The depiction of Keyes' Donna and Windsor's Rose skates close to the censorship zone, suggesting sexual thrills that '50s movies promised but couldn't deliver. Donna is clearly naked under that blanket, with the lecherous Tubby unpleasantly close. Rose's amorous dishonesty is likewise out in the open. She practically flaunts her stray-cat interest in Roger Kong, but her tubby Hubby Tubby is too much of a clod to catch on. Donna seems to derive her only pleasure in life from cuckolding him. At the time, these were racy roles: the movies were tame, not the women.
The third 'noir babe' in the picture is young Nancy Gates, who in the '50s seemed to land in one interesting genre picture after another: The Atomic City, Suddenly, World Without End, Comanche Station. Her part is small, but with Eurasian makeup Ms. Gates makes her mark. We understand why Chet would break jail to avenge Sally Lee's death.
Less interesting but professionally sketched is third-billed Elsa Lanchester. Her ditzy cabdriver Lida drops everything to become Donna's companion, confidante and chauffeur for the weekend. She's set up nicely, but fades out of the story in the third act. Another 'lazy' character is Ippy, a weasel-like informer played by character actor Leonard Strong (Ernie in Shane). Ippy's behavior seems an imitation of Peter Lorre in Casablanca, right down to various shifty mannerisms.
John Auer isn't a particularly distinctive director. Not all of Hell's Half Acre maintains the rising curve of tension, but he brings it to a very satisfying concoction. We have rousing shootouts in the
Olive Films' Blu-ray of Hell's Half Acre is a good-looking transfer from materials that have clearly been stored well for the last 59 years. It's therefore a nagging frustration that whoever is responsible (Paramount? Viacom? Republic? Olive?) has transferred this widescreen picture flat. The main titles are a horizontal bar across the frame, with empty sky above and extraneous image below. Viewers with widescreen monitors capable of doing the cropping manually are advised to try the show out with a different scan.
I have a feeling that these AR decisions are being made because a bean-counter executive's budgetary policy rules out making two separate transfers for most titles. We all know that the studios' only interest in library pictures is in making the sale. This is why I don't throw stones at the smaller companies. Until now Olive has performed remarkably well, with things like Invasion of the Body Snatchers and Private Hell 36 properly formatted. It's just too bad that favorites like Johnny Guitar slip by, presented once again at the wrong Aspect Ratio.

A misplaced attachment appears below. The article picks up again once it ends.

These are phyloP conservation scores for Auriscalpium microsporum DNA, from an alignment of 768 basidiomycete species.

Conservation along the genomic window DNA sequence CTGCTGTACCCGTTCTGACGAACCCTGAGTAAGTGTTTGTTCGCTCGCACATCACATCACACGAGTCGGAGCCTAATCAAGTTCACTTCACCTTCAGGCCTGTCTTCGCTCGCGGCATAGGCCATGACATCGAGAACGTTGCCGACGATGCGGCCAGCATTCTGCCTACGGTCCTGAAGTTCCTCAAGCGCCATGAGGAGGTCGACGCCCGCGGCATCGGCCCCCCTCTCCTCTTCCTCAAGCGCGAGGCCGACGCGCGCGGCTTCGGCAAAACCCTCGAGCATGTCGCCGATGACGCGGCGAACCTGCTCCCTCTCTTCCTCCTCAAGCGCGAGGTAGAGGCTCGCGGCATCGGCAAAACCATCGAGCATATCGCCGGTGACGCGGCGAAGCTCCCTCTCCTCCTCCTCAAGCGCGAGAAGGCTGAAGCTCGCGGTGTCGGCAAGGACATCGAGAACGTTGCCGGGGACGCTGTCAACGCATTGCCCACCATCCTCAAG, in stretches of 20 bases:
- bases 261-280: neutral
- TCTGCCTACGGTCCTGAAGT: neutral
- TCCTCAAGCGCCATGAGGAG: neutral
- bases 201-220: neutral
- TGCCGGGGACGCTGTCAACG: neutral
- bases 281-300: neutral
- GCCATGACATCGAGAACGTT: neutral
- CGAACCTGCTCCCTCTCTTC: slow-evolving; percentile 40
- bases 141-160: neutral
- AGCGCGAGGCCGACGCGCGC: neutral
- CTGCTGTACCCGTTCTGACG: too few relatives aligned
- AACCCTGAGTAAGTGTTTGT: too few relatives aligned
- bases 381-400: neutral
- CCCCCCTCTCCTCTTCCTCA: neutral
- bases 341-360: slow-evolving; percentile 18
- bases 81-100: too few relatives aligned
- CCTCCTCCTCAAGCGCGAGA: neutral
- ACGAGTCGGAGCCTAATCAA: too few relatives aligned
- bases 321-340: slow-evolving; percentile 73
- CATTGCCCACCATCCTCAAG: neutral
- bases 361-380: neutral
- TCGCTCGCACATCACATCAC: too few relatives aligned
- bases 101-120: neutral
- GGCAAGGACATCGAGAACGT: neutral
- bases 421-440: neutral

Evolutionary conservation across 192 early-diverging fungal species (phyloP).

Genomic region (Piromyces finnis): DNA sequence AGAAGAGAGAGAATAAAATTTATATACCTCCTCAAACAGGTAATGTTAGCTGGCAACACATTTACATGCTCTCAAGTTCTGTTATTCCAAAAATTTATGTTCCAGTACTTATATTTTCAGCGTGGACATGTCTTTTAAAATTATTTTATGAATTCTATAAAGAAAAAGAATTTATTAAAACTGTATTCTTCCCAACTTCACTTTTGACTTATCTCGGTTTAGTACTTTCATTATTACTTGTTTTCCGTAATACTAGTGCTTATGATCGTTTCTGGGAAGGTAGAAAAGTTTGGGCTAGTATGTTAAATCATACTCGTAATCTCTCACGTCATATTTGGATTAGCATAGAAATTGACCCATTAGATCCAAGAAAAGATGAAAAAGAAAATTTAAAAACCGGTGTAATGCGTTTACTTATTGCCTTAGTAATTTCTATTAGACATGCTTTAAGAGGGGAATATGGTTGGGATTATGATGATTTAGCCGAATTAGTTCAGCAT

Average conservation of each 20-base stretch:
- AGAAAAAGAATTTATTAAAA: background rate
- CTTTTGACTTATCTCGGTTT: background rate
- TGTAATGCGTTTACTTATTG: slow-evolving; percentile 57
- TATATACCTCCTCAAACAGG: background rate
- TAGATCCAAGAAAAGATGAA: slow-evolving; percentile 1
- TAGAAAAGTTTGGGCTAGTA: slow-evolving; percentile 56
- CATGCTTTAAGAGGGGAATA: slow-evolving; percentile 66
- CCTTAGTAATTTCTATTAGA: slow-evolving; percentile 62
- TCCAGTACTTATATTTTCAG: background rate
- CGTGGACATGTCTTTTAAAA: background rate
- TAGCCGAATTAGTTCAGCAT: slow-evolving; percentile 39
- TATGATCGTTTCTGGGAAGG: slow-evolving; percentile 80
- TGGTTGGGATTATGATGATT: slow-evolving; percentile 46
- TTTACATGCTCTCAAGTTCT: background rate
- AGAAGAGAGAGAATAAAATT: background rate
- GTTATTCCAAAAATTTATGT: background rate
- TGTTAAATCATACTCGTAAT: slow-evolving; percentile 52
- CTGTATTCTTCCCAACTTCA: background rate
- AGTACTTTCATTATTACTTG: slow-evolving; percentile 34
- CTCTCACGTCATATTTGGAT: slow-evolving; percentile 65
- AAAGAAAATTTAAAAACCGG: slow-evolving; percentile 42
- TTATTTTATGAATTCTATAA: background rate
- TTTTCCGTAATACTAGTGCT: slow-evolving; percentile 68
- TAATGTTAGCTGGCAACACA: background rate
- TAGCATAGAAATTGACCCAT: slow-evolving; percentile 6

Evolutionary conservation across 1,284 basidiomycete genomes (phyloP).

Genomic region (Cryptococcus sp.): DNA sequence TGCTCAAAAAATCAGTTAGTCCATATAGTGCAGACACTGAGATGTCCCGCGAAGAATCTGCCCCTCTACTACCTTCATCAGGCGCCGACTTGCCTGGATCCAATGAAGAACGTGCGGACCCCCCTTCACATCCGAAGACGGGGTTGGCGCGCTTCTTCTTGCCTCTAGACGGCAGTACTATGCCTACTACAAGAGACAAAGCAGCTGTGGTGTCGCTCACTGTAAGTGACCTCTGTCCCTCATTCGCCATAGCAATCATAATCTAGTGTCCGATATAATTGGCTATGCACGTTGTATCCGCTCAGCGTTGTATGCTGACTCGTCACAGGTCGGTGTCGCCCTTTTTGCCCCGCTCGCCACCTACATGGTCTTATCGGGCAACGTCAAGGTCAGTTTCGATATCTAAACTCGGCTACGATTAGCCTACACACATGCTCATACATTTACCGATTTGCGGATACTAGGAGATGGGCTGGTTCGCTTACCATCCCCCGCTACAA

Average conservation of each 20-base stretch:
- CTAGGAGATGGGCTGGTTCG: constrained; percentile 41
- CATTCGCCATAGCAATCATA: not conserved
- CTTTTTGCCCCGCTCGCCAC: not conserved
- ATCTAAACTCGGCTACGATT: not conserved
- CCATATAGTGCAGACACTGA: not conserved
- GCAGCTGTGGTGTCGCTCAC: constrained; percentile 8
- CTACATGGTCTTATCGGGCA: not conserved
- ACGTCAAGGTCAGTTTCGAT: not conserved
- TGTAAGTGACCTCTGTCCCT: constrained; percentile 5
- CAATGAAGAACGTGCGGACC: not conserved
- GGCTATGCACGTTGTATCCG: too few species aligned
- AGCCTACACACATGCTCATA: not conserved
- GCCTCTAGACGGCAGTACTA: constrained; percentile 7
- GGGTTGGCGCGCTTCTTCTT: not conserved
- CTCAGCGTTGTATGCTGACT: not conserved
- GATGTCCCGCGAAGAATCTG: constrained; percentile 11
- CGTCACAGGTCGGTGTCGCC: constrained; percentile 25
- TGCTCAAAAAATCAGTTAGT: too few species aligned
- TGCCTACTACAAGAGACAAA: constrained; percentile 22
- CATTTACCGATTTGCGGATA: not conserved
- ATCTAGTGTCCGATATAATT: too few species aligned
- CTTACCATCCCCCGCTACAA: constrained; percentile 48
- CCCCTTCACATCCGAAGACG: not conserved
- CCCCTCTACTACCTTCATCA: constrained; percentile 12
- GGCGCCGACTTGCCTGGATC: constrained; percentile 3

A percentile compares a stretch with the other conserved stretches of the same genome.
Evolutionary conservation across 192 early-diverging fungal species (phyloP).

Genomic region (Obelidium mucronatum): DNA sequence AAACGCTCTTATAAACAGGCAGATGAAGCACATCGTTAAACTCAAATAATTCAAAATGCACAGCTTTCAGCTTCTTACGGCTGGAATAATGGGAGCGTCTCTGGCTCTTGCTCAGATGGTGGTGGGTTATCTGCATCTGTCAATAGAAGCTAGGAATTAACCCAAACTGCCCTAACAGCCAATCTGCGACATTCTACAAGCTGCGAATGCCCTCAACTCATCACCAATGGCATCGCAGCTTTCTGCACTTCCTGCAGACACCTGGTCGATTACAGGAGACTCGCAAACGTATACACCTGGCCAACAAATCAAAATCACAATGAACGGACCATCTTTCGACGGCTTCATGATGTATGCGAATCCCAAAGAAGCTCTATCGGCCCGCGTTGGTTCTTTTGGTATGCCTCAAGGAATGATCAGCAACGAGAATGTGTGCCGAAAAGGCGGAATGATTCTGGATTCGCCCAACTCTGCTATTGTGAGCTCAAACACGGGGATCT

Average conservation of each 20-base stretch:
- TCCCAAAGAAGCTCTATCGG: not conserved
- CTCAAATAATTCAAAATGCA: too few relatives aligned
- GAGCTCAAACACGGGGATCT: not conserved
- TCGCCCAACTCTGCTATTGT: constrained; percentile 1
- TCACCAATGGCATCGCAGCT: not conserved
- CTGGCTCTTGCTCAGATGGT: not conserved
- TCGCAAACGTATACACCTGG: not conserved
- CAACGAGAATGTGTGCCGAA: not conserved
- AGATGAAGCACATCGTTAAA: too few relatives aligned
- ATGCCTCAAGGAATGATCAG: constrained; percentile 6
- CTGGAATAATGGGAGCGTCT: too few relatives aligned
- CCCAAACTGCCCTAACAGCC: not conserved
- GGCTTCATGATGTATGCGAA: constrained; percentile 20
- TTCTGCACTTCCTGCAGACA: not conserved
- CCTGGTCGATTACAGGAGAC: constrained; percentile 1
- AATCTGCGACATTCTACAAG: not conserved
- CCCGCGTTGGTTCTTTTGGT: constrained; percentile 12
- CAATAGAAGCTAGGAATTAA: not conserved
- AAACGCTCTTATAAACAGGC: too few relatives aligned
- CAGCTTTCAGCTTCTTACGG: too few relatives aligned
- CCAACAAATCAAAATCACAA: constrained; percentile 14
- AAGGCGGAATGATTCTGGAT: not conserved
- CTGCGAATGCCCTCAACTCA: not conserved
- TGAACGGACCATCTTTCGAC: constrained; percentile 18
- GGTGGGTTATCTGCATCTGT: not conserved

Hell's Half Acre is still an exciting and fairly original noir thriller, so is this issue worth making such a fuss about? I just think the problem needs to be noted. Heck, everybody's monitors are now widescreen... perhaps what's needed is a disclaimer card reading, "This movie has been modified from its original screen shape, so as to not fit your TV screen."
On a scale of Excellent, Good, Fair, and Poor,
Hell's Half Acre Blu-ray rates:
1. Hell's Half Acre is a great picture for those of us who remember Oahu "back when" - see a lot more of Honolulu than just Diamond Head. I lived in Hawaii as a child from 1958 to 1961 and to me it looks like the beachside hula show is just down the beach from the Royal Hawaiian Hotel, perhaps at the same place my family went for an evening tourist Luau before we came back to the states. Is that little patch of Army beach called Fort DeRussy still there?
Even in 1958 it doesn't seem possible that any part of Honolulu had room for a criminal slum. I do remember that the streets around the Hawaii Theater were kind of rough-looking, at least as seen through the eyes of a 9-year-old. At that time a new divided road/freeway stretched the few miles between Hickam Field and Honolulu, and there was a new shopping center surrounded by a giant parking lot called "Ala Moana" or perhaps "The Alamoana". Maybe its construction wiped out the less savory neighborhood called "The Acre". Of course, now when I see The Descendants and its miles of new suburb-like housing tracts, I wonder where they could possibly find space to build them. So much of Oahu seemed packed with development, even back then.